Cardiac electrophysiology is the science of researching, diagnosing, and treating the electrical activities of the heart. Our heart doctors are skilled in diagnosing and treating ablation, atrial fibrillation, and aflutter through the necessary procedures and devices, such as pacemakers and therapy defibrillators.
Learn more about specific heart conditions and treatments below.
Ablation for Arrhythmias
Catheter ablation is a procedure that uses radiofrequency energy (similar to microwave heat) to destroy a small area of heart tissue that is causing rapid and irregular heartbeats. Destroying this tissue helps restore your heart’s regular rhythm. The procedure is also called radiofrequency ablation.
- Catheter ablation is used to treat abnormal heart rhythms (arrhythmias) when medicines are not tolerated or effective.
- Medicines help to control the abnormal heart tissue that causes arrhythmias. Catheter ablation destroys the tissue.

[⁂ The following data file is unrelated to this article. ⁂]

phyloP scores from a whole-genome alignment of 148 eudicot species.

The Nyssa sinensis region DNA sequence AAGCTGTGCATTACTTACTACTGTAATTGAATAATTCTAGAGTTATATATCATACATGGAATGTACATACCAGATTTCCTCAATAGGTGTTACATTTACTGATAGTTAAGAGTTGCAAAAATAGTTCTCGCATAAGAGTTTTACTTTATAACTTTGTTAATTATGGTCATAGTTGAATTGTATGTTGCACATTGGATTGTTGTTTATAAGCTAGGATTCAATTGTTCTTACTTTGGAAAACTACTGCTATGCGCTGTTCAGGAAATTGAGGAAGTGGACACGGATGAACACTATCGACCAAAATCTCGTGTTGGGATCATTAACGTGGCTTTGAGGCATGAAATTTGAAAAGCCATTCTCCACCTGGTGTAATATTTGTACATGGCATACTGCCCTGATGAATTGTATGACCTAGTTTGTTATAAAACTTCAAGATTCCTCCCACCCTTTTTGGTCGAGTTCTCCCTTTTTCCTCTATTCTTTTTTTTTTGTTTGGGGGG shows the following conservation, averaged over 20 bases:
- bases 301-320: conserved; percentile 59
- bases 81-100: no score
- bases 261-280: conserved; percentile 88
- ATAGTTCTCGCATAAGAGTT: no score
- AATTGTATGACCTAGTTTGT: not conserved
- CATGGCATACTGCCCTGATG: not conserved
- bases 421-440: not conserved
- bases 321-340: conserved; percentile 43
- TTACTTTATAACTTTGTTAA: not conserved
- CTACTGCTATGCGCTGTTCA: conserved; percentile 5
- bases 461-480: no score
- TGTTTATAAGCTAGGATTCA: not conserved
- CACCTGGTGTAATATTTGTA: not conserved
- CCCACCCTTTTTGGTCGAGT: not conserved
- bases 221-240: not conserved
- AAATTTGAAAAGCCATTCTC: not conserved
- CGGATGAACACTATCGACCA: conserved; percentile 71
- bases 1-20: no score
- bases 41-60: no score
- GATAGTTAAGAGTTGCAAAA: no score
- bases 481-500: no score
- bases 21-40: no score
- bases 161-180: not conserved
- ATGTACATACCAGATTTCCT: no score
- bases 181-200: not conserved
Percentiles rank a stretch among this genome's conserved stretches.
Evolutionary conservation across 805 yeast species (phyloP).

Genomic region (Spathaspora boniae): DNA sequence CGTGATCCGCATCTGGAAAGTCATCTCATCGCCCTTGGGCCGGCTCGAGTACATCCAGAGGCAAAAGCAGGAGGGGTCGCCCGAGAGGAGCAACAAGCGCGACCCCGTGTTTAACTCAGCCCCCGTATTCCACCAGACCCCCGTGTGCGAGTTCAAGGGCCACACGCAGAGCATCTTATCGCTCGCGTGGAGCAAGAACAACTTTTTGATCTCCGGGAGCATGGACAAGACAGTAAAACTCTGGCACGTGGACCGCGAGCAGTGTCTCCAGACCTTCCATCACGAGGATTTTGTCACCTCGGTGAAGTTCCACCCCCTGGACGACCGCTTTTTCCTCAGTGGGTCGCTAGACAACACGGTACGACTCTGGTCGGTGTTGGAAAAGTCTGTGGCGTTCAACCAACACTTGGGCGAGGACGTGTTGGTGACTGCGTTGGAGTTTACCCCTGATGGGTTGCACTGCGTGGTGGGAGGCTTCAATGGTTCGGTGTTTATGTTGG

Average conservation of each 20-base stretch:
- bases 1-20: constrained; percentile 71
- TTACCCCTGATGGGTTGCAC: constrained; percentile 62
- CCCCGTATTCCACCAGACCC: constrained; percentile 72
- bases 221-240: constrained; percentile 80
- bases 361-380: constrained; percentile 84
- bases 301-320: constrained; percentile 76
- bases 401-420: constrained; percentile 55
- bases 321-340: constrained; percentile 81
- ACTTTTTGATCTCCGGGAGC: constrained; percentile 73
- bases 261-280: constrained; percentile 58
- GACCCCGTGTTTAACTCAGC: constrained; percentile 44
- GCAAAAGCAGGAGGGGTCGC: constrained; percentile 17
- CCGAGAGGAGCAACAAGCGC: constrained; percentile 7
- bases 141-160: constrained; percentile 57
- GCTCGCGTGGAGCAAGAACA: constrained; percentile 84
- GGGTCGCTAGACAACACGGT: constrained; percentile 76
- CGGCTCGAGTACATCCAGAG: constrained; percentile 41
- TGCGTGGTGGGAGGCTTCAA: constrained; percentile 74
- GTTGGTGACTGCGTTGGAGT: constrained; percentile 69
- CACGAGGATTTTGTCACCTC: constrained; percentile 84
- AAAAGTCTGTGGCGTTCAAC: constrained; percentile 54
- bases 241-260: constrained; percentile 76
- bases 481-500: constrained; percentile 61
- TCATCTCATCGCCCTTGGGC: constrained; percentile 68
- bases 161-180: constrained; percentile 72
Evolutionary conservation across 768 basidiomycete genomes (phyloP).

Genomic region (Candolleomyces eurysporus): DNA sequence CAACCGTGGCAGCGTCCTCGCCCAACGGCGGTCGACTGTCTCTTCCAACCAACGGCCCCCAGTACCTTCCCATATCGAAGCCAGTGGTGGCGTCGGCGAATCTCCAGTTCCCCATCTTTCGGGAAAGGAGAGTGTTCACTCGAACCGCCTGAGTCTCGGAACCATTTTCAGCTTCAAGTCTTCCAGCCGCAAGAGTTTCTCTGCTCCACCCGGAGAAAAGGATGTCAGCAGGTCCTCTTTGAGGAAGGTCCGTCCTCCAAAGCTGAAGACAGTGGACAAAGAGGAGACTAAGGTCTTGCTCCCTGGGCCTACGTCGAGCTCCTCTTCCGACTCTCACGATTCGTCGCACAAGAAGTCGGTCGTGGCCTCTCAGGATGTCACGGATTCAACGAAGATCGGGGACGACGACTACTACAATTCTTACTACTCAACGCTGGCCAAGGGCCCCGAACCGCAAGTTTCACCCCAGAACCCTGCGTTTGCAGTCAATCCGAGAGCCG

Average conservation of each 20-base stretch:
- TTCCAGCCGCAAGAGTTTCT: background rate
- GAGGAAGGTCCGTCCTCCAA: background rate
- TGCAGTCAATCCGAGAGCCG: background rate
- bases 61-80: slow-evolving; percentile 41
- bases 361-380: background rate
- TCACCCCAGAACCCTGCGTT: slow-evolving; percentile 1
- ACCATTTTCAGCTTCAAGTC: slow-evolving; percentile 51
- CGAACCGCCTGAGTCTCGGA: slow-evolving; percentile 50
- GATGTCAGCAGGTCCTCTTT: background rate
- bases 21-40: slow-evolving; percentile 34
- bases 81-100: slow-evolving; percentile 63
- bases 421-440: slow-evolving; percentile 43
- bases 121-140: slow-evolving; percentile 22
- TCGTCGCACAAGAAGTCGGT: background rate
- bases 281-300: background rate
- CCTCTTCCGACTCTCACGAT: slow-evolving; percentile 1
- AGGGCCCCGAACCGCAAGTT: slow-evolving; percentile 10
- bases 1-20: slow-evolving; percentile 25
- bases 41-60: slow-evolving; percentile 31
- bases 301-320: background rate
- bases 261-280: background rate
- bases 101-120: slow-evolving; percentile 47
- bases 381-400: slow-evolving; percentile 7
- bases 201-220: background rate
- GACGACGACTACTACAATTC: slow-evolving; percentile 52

- Catheter ablation is a low-risk procedure that is successful in most people who have it.
- This procedure takes place in a special hospital room called an electrophysiology (EP) lab or a cardiac catheterization (cath) lab. It takes 2 to 4 hours.
Special cells in your heart create electrical signals that travel along pathways to the chambers of your heart. These signals make the heart’s upper and lower chambers beat in the proper sequence. Abnormal cells may create disorganized electrical signals that cause irregular or rapid heartbeats called arrhythmias. When this happens, your heart may not pump blood effectively and you may feel faint, short of breath, and weak. You may also feel your heart pounding.